How are the two roads a symbol of life? The poem ends "and that has made the difference." What was the difference? Comment.

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The crossing or divergence of the two roads in the poem, “The Road Not Taken” by Robert Frost appears to deal with the decisions the speaker has made about life and how s/he has led it than about life itself.

Written by a more mature speaker, who has enjoyed the sensuous beauty and wisdom gained from h/his journey,  one can glean the leisurely, relaxed, contented tone suggested by such diction as “yellow wood”, “know how way leads on to way”, “somewhere ages and ages hence” and “that has made all the difference.”  Vibrant in its almost breathless excitement and participation in living, one becomes aware of its universality and timelessness of sensuous imagery, like “..To where it bent in the undergrowth”, “…I took the other”, “I kept the first for another for another day”, “…I shall be telling this with a sigh”.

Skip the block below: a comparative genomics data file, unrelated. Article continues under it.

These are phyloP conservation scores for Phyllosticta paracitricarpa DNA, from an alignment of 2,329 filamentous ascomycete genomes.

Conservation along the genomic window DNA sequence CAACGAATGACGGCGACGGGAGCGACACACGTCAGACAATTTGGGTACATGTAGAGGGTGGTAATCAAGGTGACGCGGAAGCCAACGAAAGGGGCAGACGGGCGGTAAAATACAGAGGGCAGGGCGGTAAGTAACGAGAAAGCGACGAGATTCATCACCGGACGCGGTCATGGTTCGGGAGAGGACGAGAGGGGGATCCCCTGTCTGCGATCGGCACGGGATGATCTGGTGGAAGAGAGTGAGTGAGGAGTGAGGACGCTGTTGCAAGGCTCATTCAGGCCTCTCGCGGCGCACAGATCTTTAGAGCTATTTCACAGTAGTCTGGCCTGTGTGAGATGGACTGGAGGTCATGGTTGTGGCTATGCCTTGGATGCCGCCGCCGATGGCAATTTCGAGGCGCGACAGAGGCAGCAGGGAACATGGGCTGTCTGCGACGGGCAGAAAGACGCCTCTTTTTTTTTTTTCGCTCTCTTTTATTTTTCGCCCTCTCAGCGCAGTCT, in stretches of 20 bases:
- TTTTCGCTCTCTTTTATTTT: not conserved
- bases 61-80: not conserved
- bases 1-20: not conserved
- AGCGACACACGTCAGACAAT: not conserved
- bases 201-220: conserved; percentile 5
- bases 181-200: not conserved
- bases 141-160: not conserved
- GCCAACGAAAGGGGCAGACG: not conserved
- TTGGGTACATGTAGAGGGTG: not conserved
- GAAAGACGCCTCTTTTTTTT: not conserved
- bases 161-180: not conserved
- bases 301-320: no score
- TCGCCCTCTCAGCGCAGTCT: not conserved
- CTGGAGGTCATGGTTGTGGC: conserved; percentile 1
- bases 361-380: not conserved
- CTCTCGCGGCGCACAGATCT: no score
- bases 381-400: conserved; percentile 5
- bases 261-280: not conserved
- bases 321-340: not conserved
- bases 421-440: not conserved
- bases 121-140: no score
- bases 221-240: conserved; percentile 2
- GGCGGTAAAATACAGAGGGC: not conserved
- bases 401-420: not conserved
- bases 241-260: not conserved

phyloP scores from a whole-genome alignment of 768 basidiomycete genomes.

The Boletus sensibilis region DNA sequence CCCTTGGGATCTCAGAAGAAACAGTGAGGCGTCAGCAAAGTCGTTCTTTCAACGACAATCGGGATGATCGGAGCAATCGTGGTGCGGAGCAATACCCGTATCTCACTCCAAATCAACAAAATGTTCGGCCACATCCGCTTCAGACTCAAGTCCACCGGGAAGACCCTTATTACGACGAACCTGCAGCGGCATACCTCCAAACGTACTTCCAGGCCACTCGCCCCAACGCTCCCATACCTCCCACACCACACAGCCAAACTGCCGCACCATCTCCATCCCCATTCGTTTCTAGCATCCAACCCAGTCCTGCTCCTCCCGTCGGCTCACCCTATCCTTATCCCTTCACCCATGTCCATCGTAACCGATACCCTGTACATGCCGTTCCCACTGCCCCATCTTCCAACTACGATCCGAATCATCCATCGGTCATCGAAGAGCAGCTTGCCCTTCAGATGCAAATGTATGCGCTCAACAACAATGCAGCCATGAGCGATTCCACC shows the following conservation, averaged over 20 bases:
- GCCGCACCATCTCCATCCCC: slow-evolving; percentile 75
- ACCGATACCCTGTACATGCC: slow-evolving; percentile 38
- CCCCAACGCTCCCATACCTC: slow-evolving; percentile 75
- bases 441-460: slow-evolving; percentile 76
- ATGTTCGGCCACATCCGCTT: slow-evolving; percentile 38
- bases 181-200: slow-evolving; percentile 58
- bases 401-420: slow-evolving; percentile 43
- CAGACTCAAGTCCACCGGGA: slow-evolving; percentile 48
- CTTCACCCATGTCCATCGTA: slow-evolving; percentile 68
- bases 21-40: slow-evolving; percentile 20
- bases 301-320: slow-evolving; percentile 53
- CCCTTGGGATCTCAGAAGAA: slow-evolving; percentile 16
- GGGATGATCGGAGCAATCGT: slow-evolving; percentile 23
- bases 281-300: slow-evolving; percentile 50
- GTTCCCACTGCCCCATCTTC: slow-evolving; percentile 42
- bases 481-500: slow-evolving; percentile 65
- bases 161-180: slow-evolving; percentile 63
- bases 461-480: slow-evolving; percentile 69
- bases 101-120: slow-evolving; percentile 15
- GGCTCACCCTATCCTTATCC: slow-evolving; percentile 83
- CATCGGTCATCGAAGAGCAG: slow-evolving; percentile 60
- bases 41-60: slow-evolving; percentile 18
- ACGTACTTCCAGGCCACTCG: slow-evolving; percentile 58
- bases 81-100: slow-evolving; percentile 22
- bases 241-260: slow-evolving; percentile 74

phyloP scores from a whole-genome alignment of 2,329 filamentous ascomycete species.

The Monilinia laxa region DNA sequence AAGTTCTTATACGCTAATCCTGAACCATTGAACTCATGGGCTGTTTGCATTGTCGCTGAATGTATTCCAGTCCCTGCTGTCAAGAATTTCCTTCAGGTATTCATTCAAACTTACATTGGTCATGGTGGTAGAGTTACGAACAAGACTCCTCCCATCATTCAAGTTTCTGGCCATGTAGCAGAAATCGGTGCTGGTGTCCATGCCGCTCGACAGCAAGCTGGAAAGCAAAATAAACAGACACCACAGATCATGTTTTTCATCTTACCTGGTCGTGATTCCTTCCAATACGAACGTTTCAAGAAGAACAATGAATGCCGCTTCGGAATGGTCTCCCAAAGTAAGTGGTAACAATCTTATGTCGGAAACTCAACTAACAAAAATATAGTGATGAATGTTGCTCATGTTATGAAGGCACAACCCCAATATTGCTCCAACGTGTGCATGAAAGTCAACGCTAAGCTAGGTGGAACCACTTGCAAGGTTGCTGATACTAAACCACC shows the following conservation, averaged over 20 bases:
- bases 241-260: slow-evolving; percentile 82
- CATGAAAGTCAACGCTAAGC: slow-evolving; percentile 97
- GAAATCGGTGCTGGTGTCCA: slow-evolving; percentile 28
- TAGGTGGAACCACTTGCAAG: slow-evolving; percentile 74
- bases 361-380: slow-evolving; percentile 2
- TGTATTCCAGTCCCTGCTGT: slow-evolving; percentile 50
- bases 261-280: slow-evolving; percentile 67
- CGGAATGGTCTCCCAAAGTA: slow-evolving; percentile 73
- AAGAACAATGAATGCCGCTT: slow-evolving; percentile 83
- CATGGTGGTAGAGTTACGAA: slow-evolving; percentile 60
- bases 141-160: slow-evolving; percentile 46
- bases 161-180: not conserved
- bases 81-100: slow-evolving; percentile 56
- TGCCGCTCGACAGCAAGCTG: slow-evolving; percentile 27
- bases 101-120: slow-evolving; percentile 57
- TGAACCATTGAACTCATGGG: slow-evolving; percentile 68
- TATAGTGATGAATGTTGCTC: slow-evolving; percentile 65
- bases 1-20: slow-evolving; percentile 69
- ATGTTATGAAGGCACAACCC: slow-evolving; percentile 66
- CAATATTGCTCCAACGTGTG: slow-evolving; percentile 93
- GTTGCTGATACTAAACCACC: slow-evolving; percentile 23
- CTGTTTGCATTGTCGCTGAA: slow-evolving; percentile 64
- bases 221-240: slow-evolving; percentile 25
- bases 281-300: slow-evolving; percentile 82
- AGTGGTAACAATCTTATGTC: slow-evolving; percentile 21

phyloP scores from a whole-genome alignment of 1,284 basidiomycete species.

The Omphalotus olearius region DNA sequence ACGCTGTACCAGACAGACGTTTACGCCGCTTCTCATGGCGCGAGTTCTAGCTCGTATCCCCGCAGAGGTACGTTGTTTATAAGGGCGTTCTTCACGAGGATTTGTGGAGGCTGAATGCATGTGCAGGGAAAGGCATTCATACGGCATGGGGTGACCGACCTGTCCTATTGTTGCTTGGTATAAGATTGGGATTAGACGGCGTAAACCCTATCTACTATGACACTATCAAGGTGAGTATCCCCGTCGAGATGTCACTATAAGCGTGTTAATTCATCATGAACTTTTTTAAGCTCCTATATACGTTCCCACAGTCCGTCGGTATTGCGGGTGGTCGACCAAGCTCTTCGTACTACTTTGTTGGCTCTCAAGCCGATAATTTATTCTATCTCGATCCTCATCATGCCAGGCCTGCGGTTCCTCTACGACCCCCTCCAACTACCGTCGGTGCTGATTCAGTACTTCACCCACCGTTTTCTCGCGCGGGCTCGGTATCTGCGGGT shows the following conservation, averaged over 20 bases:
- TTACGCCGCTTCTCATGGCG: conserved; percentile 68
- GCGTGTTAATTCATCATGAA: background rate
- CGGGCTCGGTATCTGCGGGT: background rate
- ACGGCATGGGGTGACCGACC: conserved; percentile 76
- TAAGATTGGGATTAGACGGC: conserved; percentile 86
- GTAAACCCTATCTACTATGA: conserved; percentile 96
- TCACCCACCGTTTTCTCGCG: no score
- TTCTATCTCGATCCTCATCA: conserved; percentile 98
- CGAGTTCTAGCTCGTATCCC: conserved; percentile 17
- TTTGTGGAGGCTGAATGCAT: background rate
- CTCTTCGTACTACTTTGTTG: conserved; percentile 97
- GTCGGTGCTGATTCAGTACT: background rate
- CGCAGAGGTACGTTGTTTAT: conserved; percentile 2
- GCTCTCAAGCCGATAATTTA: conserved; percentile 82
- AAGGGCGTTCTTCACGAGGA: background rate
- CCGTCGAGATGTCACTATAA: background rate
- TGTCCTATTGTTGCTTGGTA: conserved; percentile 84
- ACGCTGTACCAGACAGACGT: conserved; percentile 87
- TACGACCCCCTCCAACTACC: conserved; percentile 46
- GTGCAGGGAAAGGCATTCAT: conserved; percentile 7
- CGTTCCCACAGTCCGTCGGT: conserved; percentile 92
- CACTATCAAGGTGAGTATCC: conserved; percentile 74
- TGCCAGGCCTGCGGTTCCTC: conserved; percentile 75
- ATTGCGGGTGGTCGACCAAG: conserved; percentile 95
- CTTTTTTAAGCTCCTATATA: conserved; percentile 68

Like so many of us starting out in life, the speaker wanted both roads, but realized his limitation of "be{ing} one traveler".  In the excitement of leaving tracks on the road that "was grassy and wanted wear", the speaker both freed and limited h/herself by selecting the challenge of the direction taken and by leaving behind the possibilities of the other.  However, s/he appears satisfied with the choices as s/he looks forward to telling about “I took the one less traveled by,/And that has made all the difference.”

These last lines can be both inspirational and encouraging for us especially when confronted with the challenge of which is the “right” as opposed to which is easiest and/or the most popular route to take.  The poem remains upbeat in its supportive tone of the advantage of personal decision-making; for the speaker, it definitely has rendered joy and satisfaction.

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There are often times in our lives that we come across choices to make.  We have to go one way or another.  That is what the two roads are referring to.  The path could be any facet of life.

The fact that the speaker of the poem chose his own route--and not one that everyone else has chosen before him--makes him different.  He's not a follower.  He's his own leader.  That is what mattered to him in the end.  He went his own way and did what he had to do in order to succeed. 

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